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Bay Area Income Rising Along with Housing Costs


Bay Area Income Rising Along with Housing Costs

Vital Signs Data Highlights Bay Area’s Booming Economy – with Incomes Rising and Housing Costs Increasing

The Metropolitan Transportation Commission (MTC) today updated nine performance indicators on the San Francisco Bay Area economy. The latest Vital Signs release underscores robust economic conditions in the region, with economic output reaching a new record of over $722 billion in 2015. Unemployment has continued to decline and real median household income reached its highest levels since 2008.

Professional and business services, as well as education & health services, continue to lead regional job creation and have become ever more important to the overall regional economy. The information sector, specifically web-related businesses in San Francisco and Silicon Valley, have grown 20 percent in the past two years and are increasingly concentrated in the Bay Area relative to the rest of the country.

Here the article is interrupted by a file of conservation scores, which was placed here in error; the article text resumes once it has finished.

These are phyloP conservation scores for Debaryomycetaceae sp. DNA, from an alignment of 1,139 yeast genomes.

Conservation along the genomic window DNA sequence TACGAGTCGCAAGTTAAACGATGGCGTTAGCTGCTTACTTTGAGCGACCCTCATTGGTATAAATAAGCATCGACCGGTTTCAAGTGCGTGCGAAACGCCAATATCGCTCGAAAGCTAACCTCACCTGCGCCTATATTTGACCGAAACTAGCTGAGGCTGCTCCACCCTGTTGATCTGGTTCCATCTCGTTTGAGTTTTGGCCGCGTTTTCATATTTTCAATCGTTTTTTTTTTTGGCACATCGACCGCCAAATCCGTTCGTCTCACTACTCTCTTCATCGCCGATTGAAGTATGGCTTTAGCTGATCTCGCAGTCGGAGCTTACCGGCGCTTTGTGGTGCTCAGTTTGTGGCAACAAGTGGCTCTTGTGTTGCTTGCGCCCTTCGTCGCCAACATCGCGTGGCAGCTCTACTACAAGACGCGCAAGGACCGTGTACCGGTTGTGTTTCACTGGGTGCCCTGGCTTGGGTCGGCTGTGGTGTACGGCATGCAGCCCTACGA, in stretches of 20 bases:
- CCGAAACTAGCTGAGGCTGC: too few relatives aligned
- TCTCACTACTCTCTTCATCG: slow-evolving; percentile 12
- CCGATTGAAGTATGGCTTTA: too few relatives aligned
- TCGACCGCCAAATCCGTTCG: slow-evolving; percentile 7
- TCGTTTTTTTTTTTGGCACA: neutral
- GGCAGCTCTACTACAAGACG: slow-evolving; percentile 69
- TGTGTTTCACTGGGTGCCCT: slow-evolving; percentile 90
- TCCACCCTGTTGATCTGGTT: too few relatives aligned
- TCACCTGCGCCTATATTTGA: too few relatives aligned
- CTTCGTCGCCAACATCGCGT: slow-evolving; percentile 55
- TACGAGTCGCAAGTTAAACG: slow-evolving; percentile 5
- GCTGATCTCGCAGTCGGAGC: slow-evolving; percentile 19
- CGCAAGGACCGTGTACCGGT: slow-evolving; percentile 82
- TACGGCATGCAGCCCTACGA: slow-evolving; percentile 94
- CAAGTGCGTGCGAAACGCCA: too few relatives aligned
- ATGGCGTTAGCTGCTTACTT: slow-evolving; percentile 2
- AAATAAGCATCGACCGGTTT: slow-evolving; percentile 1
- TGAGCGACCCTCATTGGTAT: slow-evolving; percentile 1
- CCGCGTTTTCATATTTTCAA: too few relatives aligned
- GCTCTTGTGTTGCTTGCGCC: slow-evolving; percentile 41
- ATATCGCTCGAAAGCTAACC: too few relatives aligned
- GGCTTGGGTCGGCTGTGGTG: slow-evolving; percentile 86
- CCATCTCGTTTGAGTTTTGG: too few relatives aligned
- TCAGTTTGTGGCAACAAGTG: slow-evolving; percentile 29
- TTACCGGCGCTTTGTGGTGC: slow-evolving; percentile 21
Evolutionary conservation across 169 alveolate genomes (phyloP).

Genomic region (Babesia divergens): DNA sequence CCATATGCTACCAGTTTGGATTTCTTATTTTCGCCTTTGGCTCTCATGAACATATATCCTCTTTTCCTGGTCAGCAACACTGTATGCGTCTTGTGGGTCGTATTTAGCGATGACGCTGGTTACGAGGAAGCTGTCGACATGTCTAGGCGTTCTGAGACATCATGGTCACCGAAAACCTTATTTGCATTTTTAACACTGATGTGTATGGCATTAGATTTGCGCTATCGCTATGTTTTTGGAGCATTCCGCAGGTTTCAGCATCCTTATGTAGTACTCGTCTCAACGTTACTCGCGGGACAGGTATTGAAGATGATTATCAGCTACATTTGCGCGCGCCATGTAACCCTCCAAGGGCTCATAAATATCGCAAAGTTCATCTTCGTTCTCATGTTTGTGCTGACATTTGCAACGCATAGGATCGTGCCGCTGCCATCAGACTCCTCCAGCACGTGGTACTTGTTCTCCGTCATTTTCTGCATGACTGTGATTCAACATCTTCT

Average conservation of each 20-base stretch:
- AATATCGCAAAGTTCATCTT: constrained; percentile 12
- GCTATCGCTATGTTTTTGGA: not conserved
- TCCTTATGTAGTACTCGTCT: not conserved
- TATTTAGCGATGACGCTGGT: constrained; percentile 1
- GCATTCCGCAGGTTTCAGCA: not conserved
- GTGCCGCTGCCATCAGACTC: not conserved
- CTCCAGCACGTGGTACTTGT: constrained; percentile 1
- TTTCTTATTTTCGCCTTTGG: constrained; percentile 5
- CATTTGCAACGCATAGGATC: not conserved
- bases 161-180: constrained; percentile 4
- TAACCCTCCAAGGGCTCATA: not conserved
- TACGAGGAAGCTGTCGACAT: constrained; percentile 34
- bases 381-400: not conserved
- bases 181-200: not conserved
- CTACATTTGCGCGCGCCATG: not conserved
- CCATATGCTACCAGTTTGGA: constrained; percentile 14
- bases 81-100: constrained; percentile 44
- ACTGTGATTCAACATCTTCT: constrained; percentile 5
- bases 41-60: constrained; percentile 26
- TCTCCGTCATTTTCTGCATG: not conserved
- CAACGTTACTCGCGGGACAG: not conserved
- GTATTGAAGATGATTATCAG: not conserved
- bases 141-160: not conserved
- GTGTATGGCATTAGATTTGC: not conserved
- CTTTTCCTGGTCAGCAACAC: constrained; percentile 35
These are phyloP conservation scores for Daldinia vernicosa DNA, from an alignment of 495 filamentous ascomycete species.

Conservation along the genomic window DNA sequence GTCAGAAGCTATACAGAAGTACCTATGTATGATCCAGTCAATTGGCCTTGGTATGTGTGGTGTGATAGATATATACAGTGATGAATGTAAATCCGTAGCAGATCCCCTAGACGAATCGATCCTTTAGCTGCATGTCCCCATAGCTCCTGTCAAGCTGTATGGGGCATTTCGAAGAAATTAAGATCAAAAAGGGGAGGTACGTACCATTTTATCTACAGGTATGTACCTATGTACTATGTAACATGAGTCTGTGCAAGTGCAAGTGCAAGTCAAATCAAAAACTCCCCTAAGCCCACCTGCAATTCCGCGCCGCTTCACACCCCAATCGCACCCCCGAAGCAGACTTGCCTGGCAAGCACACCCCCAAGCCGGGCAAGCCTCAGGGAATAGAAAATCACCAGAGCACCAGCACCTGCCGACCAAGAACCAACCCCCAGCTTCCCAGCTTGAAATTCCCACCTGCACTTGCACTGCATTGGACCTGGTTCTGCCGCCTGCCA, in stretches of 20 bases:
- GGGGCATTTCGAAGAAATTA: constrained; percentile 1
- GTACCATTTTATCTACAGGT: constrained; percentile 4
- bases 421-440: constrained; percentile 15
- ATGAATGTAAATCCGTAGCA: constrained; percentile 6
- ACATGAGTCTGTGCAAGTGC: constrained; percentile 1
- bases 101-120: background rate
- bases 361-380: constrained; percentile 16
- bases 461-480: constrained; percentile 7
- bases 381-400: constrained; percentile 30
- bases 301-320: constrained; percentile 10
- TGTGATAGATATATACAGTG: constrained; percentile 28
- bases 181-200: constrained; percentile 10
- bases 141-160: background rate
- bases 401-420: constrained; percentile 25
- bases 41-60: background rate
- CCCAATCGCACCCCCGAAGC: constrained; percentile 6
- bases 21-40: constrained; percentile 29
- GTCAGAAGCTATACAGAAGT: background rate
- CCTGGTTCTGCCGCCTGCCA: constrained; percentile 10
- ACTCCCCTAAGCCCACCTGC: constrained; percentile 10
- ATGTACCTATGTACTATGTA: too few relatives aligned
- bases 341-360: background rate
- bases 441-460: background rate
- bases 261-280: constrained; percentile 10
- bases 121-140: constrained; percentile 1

The latest data also reveals the region’s economic disparities. Several Bay Area cities, such as Vallejo, continue to experience unemployment rates over eight percent, which is more than twice the regional average. An expanded income analysis also highlights growing gaps between the rich, middles class, and poor, with San Francisco the prime example of this trend. The data shows high-wage workers increasingly living in the city, the middle class getting priced out, and some lower-income residents able to remain only because of the development of affordable housing.

The economic boom has also contributed to explosive growth in Bay Area home prices and rent payments, which remain the highest in the nation. Homes in eastern Contra Costa County and Solano County are the least expensive options for area home buyers, but with 2015 median home sale prices at around $300,000, costs are still higher than peer metros including Miami and Chicago. This release also marked the debut of a new indicator on List Rents – the advertised price for available rental housing – which shows the cost of housing for new renters in the Bay Area has increased nearly 45 percent since 2010.